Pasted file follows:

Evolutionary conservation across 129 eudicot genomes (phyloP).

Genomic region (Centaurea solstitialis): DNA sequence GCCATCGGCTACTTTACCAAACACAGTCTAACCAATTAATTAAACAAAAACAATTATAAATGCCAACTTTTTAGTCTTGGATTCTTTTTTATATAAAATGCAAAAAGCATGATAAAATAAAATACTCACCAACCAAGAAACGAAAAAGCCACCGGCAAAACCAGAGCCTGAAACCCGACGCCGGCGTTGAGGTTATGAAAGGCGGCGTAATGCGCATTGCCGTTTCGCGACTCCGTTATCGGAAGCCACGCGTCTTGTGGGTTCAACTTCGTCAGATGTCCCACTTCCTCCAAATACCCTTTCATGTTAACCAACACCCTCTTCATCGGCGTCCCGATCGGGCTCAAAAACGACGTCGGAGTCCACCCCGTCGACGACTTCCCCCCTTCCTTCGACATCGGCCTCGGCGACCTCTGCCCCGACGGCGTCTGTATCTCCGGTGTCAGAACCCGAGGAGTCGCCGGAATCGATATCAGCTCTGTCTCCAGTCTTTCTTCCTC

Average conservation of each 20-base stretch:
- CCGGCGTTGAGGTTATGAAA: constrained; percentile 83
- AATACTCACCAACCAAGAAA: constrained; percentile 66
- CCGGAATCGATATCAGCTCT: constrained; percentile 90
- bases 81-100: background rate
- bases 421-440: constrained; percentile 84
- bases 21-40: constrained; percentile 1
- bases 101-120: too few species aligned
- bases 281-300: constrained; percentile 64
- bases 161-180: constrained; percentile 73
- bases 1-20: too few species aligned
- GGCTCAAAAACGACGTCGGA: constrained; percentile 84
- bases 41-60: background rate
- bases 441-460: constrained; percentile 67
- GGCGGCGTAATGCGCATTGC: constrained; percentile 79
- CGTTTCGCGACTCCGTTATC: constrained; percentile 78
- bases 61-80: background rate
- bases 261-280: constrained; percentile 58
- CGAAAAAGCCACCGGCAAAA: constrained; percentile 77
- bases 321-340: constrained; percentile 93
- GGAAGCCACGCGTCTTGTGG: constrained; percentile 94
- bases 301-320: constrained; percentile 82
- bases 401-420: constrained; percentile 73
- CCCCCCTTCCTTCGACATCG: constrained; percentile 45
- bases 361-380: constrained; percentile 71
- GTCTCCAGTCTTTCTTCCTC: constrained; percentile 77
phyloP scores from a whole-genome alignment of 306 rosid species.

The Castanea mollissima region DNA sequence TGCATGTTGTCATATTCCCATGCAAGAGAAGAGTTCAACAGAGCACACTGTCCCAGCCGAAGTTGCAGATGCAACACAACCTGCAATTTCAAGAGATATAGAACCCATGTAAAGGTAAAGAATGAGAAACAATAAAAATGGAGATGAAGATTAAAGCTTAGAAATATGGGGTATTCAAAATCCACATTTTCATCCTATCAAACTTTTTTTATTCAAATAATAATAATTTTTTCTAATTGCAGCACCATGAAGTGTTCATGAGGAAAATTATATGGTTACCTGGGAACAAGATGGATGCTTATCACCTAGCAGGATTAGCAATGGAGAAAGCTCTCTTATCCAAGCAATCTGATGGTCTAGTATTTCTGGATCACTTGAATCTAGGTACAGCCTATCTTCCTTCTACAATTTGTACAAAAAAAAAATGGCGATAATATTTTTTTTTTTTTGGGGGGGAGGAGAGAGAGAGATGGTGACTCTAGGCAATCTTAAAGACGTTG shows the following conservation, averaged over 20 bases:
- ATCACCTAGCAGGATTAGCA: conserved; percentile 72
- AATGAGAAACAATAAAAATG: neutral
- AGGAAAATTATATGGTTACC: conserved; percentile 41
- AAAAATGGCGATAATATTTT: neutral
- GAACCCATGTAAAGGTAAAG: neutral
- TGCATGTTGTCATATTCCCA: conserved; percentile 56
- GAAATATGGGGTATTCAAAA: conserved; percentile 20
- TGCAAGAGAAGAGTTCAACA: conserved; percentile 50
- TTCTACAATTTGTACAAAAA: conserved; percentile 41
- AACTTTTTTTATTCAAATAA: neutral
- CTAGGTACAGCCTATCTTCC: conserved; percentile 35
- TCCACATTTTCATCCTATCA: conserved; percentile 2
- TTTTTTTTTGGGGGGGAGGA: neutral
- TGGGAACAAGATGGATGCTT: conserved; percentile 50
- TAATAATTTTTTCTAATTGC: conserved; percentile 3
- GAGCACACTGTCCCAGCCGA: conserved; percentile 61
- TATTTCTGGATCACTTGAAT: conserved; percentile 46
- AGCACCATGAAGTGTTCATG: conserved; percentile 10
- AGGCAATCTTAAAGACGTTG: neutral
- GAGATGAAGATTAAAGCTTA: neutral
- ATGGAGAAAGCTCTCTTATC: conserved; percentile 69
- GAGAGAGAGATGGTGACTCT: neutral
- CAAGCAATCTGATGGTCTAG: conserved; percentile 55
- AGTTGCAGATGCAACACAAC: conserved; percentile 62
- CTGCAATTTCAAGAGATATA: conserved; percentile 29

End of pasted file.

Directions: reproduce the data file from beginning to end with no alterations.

Evolutionary conservation across 129 eudicot genomes (phyloP).

Genomic region (Centaurea solstitialis): DNA sequence GCCATCGGCTACTTTACCAAACACAGTCTAACCAATTAATTAAACAAAAACAATTATAAATGCCAACTTTTTAGTCTTGGATTCTTTTTTATATAAAATGCAAAAAGCATGATAAAATAAAATACTCACCAACCAAGAAACGAAAAAGCCACCGGCAAAACCAGAGCCTGAAACCCGACGCCGGCGTTGAGGTTATGAAAGGCGGCGTAATGCGCATTGCCGTTTCGCGACTCCGTTATCGGAAGCCACGCGTCTTGTGGGTTCAACTTCGTCAGATGTCCCACTTCCTCCAAATACCCTTTCATGTTAACCAACACCCTCTTCATCGGCGTCCCGATCGGGCTCAAAAACGACGTCGGAGTCCACCCCGTCGACGACTTCCCCCCTTCCTTCGACATCGGCCTCGGCGACCTCTGCCCCGACGGCGTCTGTATCTCCGGTGTCAGAACCCGAGGAGTCGCCGGAATCGATATCAGCTCTGTCTCCAGTCTTTCTTCCTC

Average conservation of each 20-base stretch:
- CCGGCGTTGAGGTTATGAAA: constrained; percentile 83
- AATACTCACCAACCAAGAAA: constrained; percentile 66
- CCGGAATCGATATCAGCTCT: constrained; percentile 90
- bases 81-100: background rate
- bases 421-440: constrained; percentile 84
- bases 21-40: constrained; percentile 1
- bases 101-120: too few species aligned
- bases 281-300: constrained; percentile 64
- bases 161-180: constrained; percentile 73
- bases 1-20: too few species aligned
- GGCTCAAAAACGACGTCGGA: constrained; percentile 84
- bases 41-60: background rate
- bases 441-460: constrained; percentile 67
- GGCGGCGTAATGCGCATTGC: constrained; percentile 79
- CGTTTCGCGACTCCGTTATC: constrained; percentile 78
- bases 61-80: background rate
- bases 261-280: constrained; percentile 58
- CGAAAAAGCCACCGGCAAAA: constrained; percentile 77
- bases 321-340: constrained; percentile 93
- GGAAGCCACGCGTCTTGTGG: constrained; percentile 94
- bases 301-320: constrained; percentile 82
- bases 401-420: constrained; percentile 73
- CCCCCCTTCCTTCGACATCG: constrained; percentile 45
- bases 361-380: constrained; percentile 71
- GTCTCCAGTCTTTCTTCCTC: constrained; percentile 77
phyloP scores from a whole-genome alignment of 306 rosid species.

The Castanea mollissima region DNA sequence TGCATGTTGTCATATTCCCATGCAAGAGAAGAGTTCAACAGAGCACACTGTCCCAGCCGAAGTTGCAGATGCAACACAACCTGCAATTTCAAGAGATATAGAACCCATGTAAAGGTAAAGAATGAGAAACAATAAAAATGGAGATGAAGATTAAAGCTTAGAAATATGGGGTATTCAAAATCCACATTTTCATCCTATCAAACTTTTTTTATTCAAATAATAATAATTTTTTCTAATTGCAGCACCATGAAGTGTTCATGAGGAAAATTATATGGTTACCTGGGAACAAGATGGATGCTTATCACCTAGCAGGATTAGCAATGGAGAAAGCTCTCTTATCCAAGCAATCTGATGGTCTAGTATTTCTGGATCACTTGAATCTAGGTACAGCCTATCTTCCTTCTACAATTTGTACAAAAAAAAAATGGCGATAATATTTTTTTTTTTTTGGGGGGGAGGAGAGAGAGAGATGGTGACTCTAGGCAATCTTAAAGACGTTG shows the following conservation, averaged over 20 bases:
- ATCACCTAGCAGGATTAGCA: conserved; percentile 72
- AATGAGAAACAATAAAAATG: neutral
- AGGAAAATTATATGGTTACC: conserved; percentile 41
- AAAAATGGCGATAATATTTT: neutral
- GAACCCATGTAAAGGTAAAG: neutral
- TGCATGTTGTCATATTCCCA: conserved; percentile 56
- GAAATATGGGGTATTCAAAA: conserved; percentile 20
- TGCAAGAGAAGAGTTCAACA: conserved; percentile 50
- TTCTACAATTTGTACAAAAA: conserved; percentile 41
- AACTTTTTTTATTCAAATAA: neutral
- CTAGGTACAGCCTATCTTCC: conserved; percentile 35
- TCCACATTTTCATCCTATCA: conserved; percentile 2
- TTTTTTTTTGGGGGGGAGGA: neutral
- TGGGAACAAGATGGATGCTT: conserved; percentile 50
- TAATAATTTTTTCTAATTGC: conserved; percentile 3
- GAGCACACTGTCCCAGCCGA: conserved; percentile 61
- TATTTCTGGATCACTTGAAT: conserved; percentile 46
- AGCACCATGAAGTGTTCATG: conserved; percentile 10
- AGGCAATCTTAAAGACGTTG: neutral
- GAGATGAAGATTAAAGCTTA: neutral
- ATGGAGAAAGCTCTCTTATC: conserved; percentile 69
- GAGAGAGAGATGGTGACTCT: neutral
- CAAGCAATCTGATGGTCTAG: conserved; percentile 55
- AGTTGCAGATGCAACACAAC: conserved; percentile 62
- CTGCAATTTCAAGAGATATA: conserved; percentile 29